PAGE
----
Non-Fictional Prose Writer of Elizabethan Era

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      Poetry dominates the whole of the Elizabethan era in English literature and the development of prose in the time was slower and slighter than that of poetry. The sixteenth century had nothing in its prose to match the excellence of the drama, yet scholars had been preparing the way for the acceptance of English as the standard medium of expression. Roger Ascham in his Toxophilus (1545) and The Schoolmaster (1570) made some contributions in this regard.

The sixteenth century had nothing in its prose to match the excellence of the drama, yet scholars had been preparing the way for the acceptance of English as the standard medium of expression. Roger Ascham in his Toxophilus (1545) and The Schoolmaster (1570) made some contributions in this regard.
Elizabethan prose

      The position of Francis Bacon's (1561-1626) position in the development of English prose is marvellous and fascinating to literary output. Bacon wrote his earlier philosophical work in Latin, his capital work Instauratio Magna is written in Latin. Bacon's English prose writings comprise his Essays, in collaborative manner with great diction. He improves upon his contemporaries in the direction of order, discipline, argumentation and precision.

      Richard Hooker's (1554-1600) great work is Laws of Ecclesiasticail Polity over which he worked for long years. It is a monument of serious literature and a masterpiece of English prose. Though his style is affected by the classical writers, it is usually homely and pointed; sentences are carefully constructed; the rhythm moves fluently and easily. In point of vocabulary it is markedly Latin. On the whole the style is luminous and harmonious and is free from pedantry or vulgarity which mars the prose of other writers of the age.

      Rober Burton (1577-1640) in his fascinating Anatony of Melancholy explored the human mind with the aid of all the learning of the classical world. Other principal prose writers are Hakluyt, Raleigh, Holinshed, Webbe and Puttenham. The prose of the Authorised Version of the Bible (1611) has a great influence on the seventeenth century prose.

      Thomas Dekker (1570-1632), who is better known as a dramatist and author of the famous The Shoemaker's Holiday, wrote social studies and pictures of London life, which have a wide range and appeal. His prose sketches are like compliments to the social comedies of the time. His wonderful combination of realism and humour heralds the eighteenth century prose writers like Swift, Addison and Steele. His style is clear, limpid, vigorous and has a curious air of modernity.

      The beauties of the Authorised version are those of splendid verse. The language is sincere and simple and brings into the speech an element of pure beauty.

      Literary criticisms figure considerably in the prose of Elizabethan period. The most important work of literary criticism is Sidney's Defence of Poetry. In this work Sidney defends poetry against the charges of Stephen Gosson who in his The School of Abuse called poets "The Fathers of lies". Sidney's book is both a defence of poetic art and an apology for it. He exalts poetry to a higher place than history and philosophy. He is a classicist for his respect for the classical rules and in his condemnation of the violation of classical rules in the dramas of the period. Many books were written on English prosody. Gascoigne's Notes of Instruction, Puttenham's The Art of English Poesy and Thomas Campion's Observations on the Art of English Poesy are some important contributions to the Elizabethan critical literature.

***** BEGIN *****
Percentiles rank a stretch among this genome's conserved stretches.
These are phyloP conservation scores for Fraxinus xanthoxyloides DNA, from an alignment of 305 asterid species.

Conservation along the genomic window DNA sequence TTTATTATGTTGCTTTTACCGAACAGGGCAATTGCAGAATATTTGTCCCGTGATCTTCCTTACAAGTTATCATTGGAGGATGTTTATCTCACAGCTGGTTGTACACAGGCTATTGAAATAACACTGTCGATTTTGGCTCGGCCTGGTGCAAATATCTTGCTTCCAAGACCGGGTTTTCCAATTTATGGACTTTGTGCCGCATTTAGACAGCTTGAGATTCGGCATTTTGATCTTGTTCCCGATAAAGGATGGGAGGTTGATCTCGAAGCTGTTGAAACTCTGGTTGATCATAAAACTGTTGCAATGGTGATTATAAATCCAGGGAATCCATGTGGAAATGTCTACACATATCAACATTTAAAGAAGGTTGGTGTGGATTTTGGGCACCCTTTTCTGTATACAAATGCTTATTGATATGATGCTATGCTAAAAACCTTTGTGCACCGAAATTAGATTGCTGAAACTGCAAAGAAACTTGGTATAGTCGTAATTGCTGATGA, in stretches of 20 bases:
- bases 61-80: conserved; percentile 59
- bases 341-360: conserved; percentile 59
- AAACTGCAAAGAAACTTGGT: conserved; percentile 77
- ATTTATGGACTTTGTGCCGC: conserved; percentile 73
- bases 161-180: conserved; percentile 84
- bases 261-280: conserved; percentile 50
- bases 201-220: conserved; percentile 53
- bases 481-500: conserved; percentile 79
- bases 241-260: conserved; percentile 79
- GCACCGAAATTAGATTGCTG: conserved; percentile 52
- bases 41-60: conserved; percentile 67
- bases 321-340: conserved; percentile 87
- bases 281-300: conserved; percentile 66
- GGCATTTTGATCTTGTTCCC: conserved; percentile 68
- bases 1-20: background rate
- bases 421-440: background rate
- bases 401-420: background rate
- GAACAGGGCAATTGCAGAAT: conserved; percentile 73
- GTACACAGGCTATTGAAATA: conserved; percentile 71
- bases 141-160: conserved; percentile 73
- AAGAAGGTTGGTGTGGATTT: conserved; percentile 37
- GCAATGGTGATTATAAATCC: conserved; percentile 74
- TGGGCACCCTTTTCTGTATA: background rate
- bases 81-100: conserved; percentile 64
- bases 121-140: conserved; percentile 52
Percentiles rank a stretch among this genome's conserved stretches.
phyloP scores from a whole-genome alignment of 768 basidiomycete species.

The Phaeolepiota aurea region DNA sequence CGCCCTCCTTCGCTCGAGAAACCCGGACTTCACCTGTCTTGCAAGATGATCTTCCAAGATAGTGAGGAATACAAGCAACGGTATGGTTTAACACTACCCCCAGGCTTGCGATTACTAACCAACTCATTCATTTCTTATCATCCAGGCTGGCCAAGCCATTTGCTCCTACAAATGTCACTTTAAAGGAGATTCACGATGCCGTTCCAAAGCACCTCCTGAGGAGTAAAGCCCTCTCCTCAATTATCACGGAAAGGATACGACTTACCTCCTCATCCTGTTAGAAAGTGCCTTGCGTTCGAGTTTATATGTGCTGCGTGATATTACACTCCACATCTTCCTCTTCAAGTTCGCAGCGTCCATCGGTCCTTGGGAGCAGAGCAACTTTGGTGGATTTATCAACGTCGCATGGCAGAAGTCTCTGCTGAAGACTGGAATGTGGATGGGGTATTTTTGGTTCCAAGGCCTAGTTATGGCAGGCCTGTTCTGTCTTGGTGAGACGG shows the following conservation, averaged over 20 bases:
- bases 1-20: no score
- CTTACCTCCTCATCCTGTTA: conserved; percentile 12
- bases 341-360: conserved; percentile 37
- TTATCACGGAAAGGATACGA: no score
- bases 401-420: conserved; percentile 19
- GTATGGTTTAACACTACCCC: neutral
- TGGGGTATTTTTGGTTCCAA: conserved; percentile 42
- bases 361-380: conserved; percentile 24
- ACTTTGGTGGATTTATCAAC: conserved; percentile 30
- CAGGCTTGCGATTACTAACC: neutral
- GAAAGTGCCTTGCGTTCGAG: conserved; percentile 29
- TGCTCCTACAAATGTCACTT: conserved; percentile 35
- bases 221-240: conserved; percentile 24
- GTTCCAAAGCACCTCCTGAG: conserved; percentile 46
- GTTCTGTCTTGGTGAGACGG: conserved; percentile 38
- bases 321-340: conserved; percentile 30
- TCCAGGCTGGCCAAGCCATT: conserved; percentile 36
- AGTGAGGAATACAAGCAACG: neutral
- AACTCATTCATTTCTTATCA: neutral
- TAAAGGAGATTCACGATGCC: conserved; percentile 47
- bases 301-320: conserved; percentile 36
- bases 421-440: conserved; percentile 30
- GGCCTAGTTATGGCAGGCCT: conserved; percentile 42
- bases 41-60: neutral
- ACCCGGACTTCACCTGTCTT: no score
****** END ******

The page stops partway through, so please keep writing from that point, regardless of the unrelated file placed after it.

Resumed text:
Translations of the Elizabethan period made substantial contributions to English prose. The translators worked in various fields. Among the important translations are Pliny's Natural History of the World, Machiavelli's The Prince, John Florio's translation of Montaigne's Essays and Thonas North's translation of Plutarch's Lives.

      These translations contributed to the development of Elizabethan literature particularly drama and essay. North's translation provided Shakespeare with materials for Julius Caesar, Antony aid Cleopatra; Florio's translation contributed to the development of essay, particularly of Bacon.

      The birth of character writing coincided with that of the essay. The form of writing is indebted to Theopnrastus whose characters were written when Athens was turned into a cultured suburb, Joseph Hall wrote Characters of Virtues and Vices under the influence of Theophrastus. Sir Thomas Overbury gave character writing a really literary flavour. There is wit in his portraits. John Earle wrote the best of all character books-Mocrocosmography (1628) which is a book of genial wit and lively prose.

      Thomas Nashe was a creator of a new genre of prose, namely satirical pamphlets. He tried his hand at realistic fiction and wrote The Unfortunate Traveller or he Life of Jack Wilton. Deloney was a weaver, who wrote some ballads, that excited the ridicule of Nashe. He wrote a whole series of prose works to the glory of the crafts of the weavers, shoemakers etc. In the descriptive parts of his books, where he makes the workmen speak, he uses the clearest and gayest prose of his time. He has the gift of good humour, which accounts for some of the brightest and merriest passages in his writings.

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